Not to scare you, but getting your taxes wrong will come back to bite you in the ass.
But that doesn’t mean you shouldn’t be selling on Amazon international—you just need to learn the rules.
Kevin says that you can expect to pay two types of taxes as an international Amazon seller: sales tax and income tax.
Income tax is the easy one. Since you’re a US-based entity, you pay income tax in the US.
Phew. At least this one’s simple, right?
Canada is simple because it does taxes like the US. Their sales tax is called a goods and services tax, or GST.
If the GST is 8% on a $20 product, you pay $1.60 in sales tax.
However, you might get credits back from the government, depending on how you remit sales taxes.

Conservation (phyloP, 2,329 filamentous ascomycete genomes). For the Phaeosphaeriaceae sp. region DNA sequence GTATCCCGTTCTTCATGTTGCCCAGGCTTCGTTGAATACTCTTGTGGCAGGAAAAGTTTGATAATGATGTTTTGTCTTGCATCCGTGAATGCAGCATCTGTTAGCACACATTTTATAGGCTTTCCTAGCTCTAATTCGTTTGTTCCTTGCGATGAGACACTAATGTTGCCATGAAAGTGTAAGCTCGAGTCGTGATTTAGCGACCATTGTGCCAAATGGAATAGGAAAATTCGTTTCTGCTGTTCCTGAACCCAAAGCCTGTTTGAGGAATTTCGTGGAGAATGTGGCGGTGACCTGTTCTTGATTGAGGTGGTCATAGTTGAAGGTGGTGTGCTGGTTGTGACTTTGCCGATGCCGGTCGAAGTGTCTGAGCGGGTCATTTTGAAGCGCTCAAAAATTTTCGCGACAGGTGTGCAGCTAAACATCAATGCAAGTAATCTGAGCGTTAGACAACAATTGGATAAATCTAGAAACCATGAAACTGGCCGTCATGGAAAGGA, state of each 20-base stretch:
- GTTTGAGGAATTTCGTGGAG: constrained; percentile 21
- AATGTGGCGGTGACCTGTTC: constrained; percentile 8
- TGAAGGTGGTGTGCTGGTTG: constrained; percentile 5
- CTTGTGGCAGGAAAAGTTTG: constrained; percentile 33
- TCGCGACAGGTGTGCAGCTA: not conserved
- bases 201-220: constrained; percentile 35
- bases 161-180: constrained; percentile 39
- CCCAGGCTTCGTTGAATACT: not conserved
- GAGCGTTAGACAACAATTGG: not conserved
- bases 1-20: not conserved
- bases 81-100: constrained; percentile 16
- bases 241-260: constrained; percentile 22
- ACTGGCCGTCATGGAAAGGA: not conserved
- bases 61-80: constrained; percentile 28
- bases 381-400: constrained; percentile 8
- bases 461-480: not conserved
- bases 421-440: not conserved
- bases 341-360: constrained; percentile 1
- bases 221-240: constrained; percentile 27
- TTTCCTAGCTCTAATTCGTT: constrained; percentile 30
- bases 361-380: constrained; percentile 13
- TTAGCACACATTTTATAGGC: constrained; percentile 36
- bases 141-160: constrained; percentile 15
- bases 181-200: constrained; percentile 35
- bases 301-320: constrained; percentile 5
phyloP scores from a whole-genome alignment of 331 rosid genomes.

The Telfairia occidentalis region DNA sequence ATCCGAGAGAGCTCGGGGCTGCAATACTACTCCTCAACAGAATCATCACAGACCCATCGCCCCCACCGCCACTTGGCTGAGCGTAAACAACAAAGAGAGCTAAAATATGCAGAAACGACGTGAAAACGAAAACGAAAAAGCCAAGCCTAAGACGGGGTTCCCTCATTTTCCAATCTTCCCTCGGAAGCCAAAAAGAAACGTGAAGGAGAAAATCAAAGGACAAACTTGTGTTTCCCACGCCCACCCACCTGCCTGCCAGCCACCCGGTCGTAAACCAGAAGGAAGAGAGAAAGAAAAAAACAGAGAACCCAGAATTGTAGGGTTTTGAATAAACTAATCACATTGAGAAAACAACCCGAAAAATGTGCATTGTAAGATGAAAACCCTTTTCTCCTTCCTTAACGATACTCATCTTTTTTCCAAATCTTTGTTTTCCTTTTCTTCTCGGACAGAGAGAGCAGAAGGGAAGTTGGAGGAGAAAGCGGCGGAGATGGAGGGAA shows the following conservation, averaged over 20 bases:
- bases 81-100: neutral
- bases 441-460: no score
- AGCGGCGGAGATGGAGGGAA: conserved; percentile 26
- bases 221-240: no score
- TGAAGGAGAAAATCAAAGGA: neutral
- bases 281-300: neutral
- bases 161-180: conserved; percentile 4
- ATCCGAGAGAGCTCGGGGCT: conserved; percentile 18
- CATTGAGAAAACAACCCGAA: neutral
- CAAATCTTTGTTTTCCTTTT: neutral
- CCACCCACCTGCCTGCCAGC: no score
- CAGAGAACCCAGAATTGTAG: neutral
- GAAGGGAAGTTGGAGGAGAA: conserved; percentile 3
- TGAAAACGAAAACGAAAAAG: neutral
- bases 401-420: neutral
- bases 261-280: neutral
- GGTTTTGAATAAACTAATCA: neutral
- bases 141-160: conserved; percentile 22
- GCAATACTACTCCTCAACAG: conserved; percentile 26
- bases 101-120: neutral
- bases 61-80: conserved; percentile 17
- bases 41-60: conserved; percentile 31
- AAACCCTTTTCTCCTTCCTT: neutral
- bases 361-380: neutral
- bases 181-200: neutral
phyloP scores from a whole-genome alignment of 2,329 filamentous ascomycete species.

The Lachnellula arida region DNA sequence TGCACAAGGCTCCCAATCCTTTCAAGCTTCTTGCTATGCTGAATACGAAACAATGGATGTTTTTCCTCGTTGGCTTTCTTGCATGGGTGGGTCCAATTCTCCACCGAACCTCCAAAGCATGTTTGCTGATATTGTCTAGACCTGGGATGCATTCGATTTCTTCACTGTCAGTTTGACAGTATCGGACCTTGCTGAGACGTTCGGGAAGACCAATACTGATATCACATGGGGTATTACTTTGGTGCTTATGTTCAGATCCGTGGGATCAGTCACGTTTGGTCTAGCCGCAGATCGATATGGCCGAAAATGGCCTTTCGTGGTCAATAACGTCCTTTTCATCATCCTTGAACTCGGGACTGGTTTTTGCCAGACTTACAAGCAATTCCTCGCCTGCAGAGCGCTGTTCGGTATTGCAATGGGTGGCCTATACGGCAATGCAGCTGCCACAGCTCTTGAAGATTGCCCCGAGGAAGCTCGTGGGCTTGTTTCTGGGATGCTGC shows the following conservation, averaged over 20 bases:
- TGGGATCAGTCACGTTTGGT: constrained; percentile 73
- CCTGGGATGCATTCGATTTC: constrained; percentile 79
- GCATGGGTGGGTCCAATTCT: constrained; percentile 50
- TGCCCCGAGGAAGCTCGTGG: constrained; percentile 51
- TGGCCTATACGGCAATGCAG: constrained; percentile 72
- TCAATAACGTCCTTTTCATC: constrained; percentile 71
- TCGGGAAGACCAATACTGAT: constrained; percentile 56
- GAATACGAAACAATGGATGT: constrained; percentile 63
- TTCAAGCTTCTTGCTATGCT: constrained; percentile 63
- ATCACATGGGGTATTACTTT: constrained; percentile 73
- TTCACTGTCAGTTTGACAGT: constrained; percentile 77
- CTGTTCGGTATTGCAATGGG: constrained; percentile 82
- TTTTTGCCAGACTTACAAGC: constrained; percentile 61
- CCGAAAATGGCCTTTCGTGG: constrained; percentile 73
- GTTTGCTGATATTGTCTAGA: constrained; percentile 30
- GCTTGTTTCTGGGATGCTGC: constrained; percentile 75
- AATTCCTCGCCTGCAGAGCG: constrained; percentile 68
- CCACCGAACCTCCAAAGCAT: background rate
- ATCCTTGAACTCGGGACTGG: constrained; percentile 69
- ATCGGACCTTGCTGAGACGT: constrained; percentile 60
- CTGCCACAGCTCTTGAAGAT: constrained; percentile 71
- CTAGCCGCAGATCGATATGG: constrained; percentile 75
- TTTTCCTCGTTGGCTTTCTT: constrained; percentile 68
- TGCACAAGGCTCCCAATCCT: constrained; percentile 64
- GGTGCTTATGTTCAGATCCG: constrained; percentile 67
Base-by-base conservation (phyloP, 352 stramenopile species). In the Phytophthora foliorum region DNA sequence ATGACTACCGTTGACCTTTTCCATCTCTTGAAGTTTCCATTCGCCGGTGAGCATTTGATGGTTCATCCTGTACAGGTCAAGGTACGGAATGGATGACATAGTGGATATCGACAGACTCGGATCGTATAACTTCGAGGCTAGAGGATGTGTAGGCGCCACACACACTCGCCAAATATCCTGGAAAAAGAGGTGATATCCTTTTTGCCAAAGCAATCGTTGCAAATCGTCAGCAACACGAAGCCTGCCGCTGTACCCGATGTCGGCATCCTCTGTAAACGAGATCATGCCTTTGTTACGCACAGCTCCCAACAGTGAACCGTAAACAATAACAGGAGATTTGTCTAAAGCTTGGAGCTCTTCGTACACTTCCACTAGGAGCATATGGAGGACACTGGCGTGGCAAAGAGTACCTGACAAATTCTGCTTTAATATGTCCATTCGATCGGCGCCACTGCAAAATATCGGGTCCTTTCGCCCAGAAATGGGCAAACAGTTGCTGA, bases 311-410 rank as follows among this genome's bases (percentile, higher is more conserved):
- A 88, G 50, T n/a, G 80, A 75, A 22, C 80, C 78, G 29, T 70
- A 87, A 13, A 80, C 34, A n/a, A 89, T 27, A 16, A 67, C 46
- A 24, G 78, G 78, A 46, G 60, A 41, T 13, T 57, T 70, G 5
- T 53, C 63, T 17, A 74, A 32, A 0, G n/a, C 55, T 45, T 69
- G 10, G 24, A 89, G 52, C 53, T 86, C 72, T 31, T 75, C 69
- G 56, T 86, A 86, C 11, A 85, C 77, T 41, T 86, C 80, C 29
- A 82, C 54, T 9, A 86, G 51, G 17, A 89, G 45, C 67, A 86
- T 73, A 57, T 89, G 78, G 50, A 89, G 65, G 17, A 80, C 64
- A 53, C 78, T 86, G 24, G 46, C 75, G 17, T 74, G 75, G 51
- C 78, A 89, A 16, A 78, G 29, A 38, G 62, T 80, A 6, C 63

Chat with a Canadian accountant to see if you can do that.
Now it gets weird: remitting tax in Europe
Now, once you go to Europe, stuff gets weird.
In the US and Canada, you file taxes based on where your buyer is.
In Europe, you pay taxes based on where you import inventory and where you store that inventory.
If you take products across a border, you need to file for taxes in that country when you’re selling on Amazon international.
If you house your products in a European country, you’ll likely need to register and file sales tax in that country.
The simplest way to do this is to start your European campaign in the UK.
Keep your inventory only in the UK from here on.
From there, use the European Fulfillment Network to ship products to the four other Amazon marketplaces in Europe.
Along with hiring a European accountant, tools like Avask Accounting will help you stay sane.
You can make taxes in the UK simpler by using a Flat Rate Scheme.
Now, in the US, we don’t like hearing the words “scheme” and “tax” together. It sounds like you’re going to earn an orange jumpsuit.